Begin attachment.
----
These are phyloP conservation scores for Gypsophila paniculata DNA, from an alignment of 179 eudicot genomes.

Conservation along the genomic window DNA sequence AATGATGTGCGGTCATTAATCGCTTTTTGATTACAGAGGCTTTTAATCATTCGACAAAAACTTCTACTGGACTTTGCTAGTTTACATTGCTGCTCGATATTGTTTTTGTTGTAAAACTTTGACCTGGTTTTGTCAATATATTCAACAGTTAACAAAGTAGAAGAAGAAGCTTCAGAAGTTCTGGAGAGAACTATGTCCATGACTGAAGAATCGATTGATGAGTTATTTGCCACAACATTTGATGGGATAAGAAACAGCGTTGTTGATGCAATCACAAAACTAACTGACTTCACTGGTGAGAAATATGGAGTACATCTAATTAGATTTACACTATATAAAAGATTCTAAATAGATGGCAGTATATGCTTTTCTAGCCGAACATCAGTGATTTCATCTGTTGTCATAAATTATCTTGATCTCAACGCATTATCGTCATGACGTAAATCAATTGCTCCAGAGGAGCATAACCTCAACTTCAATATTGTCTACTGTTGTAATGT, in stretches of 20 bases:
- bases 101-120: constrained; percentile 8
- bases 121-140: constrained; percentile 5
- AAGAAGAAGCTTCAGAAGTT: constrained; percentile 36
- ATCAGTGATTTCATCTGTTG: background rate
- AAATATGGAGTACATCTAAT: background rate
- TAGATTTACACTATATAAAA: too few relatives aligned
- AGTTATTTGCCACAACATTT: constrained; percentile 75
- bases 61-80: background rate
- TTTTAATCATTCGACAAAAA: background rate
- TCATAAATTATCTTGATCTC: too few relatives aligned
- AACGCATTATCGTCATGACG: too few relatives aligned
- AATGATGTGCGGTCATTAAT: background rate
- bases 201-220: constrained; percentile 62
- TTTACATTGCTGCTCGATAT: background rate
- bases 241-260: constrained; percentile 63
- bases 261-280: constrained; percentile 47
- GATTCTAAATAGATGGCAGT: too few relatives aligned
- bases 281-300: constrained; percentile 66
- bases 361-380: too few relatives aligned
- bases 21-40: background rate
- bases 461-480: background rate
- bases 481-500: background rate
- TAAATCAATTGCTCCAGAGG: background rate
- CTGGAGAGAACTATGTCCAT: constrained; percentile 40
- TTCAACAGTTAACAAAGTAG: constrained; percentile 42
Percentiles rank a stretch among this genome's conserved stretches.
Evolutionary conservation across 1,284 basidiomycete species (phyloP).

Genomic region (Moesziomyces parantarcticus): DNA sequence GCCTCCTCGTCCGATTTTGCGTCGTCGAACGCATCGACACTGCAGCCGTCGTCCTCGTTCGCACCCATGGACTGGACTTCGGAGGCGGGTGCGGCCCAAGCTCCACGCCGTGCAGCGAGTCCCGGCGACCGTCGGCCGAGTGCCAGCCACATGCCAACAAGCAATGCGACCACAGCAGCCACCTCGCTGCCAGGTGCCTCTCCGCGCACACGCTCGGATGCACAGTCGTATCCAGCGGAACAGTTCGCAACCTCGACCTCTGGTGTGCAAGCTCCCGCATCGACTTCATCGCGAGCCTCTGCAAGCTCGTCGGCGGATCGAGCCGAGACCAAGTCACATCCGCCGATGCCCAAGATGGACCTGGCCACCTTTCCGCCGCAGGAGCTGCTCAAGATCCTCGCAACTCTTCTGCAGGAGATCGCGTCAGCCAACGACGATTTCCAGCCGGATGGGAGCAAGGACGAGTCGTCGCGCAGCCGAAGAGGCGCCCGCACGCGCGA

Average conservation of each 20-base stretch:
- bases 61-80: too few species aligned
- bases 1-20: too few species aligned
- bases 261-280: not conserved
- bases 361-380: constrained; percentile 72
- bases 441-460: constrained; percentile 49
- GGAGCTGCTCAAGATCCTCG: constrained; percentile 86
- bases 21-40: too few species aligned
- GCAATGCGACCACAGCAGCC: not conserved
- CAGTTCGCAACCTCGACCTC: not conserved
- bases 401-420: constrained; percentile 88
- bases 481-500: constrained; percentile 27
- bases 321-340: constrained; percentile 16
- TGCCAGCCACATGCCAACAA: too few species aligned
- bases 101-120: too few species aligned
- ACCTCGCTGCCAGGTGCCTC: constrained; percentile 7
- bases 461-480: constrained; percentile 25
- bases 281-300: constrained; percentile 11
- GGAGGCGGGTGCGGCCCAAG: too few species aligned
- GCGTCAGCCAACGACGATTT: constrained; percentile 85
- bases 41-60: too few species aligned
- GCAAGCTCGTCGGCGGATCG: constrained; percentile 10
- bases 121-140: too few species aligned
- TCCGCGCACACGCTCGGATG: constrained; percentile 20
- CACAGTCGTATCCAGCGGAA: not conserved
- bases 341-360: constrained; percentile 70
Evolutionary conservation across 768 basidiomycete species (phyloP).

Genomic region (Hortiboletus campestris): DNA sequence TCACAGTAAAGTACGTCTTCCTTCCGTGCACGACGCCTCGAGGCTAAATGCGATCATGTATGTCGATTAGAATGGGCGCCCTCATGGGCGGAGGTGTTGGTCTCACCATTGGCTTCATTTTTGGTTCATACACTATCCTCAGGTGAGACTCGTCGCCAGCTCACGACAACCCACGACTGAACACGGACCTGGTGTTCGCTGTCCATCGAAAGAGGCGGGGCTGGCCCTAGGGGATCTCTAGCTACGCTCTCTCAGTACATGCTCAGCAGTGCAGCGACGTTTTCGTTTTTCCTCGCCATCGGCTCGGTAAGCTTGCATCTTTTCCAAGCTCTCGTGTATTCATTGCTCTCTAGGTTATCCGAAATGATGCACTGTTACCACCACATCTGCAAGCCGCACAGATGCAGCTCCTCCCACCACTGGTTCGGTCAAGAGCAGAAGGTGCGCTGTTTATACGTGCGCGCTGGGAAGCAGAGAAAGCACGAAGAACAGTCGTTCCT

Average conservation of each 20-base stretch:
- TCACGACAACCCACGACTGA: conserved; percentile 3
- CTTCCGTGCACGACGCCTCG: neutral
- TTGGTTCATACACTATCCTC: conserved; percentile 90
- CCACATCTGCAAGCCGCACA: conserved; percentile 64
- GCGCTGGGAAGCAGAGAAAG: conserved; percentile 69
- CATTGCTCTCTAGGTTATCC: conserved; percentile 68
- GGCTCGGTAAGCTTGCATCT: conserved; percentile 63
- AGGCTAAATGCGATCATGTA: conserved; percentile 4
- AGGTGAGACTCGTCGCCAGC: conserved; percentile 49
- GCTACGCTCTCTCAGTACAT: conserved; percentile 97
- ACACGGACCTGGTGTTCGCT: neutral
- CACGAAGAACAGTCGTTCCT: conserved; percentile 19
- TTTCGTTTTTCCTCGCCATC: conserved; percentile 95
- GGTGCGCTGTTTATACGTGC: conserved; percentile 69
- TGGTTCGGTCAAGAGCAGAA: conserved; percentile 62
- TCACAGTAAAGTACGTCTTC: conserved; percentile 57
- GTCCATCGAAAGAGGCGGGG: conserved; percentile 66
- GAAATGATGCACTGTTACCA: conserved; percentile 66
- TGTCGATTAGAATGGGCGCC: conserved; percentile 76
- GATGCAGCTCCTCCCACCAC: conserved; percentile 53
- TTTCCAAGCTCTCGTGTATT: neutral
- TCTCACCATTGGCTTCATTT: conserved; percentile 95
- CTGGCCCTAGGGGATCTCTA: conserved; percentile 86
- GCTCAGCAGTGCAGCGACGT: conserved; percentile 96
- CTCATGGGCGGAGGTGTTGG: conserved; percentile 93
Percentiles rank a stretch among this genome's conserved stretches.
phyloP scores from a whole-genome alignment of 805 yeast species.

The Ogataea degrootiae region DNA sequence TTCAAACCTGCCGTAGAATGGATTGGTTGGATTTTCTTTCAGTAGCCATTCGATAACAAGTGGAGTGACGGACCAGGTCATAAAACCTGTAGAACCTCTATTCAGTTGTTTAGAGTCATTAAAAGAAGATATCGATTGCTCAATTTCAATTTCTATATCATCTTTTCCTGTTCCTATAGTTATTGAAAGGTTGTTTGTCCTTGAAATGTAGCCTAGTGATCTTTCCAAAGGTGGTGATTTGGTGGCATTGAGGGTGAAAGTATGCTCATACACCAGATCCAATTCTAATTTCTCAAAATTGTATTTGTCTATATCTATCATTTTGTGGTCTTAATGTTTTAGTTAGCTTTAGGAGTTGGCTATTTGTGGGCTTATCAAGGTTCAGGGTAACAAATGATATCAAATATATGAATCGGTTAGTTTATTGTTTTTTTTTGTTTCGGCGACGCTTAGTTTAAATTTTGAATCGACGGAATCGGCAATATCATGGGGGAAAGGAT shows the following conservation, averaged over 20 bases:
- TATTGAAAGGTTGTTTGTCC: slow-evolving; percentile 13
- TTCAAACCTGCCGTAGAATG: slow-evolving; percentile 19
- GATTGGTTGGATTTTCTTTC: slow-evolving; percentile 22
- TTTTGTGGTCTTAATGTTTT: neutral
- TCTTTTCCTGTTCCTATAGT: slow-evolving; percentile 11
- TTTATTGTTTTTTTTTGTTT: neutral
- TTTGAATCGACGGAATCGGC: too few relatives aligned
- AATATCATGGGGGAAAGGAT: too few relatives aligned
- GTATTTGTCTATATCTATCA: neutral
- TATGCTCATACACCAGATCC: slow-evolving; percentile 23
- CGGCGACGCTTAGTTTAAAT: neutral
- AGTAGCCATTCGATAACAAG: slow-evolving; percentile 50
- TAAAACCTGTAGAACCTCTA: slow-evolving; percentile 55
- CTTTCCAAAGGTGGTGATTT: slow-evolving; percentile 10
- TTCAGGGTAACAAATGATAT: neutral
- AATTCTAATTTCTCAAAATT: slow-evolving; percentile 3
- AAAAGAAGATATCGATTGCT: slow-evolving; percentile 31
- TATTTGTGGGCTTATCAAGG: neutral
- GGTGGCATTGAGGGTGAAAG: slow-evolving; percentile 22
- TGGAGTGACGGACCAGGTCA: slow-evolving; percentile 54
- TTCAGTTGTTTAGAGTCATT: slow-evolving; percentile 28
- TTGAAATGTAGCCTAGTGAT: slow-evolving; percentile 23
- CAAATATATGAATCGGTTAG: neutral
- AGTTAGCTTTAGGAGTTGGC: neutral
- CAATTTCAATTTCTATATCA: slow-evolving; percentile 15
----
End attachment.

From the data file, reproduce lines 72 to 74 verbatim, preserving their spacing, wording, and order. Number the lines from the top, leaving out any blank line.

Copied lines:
- TTTCGTTTTTCCTCGCCATC: conserved; percentile 95
- GGTGCGCTGTTTATACGTGC: conserved; percentile 69
- TGGTTCGGTCAAGAGCAGAA: conserved; percentile 62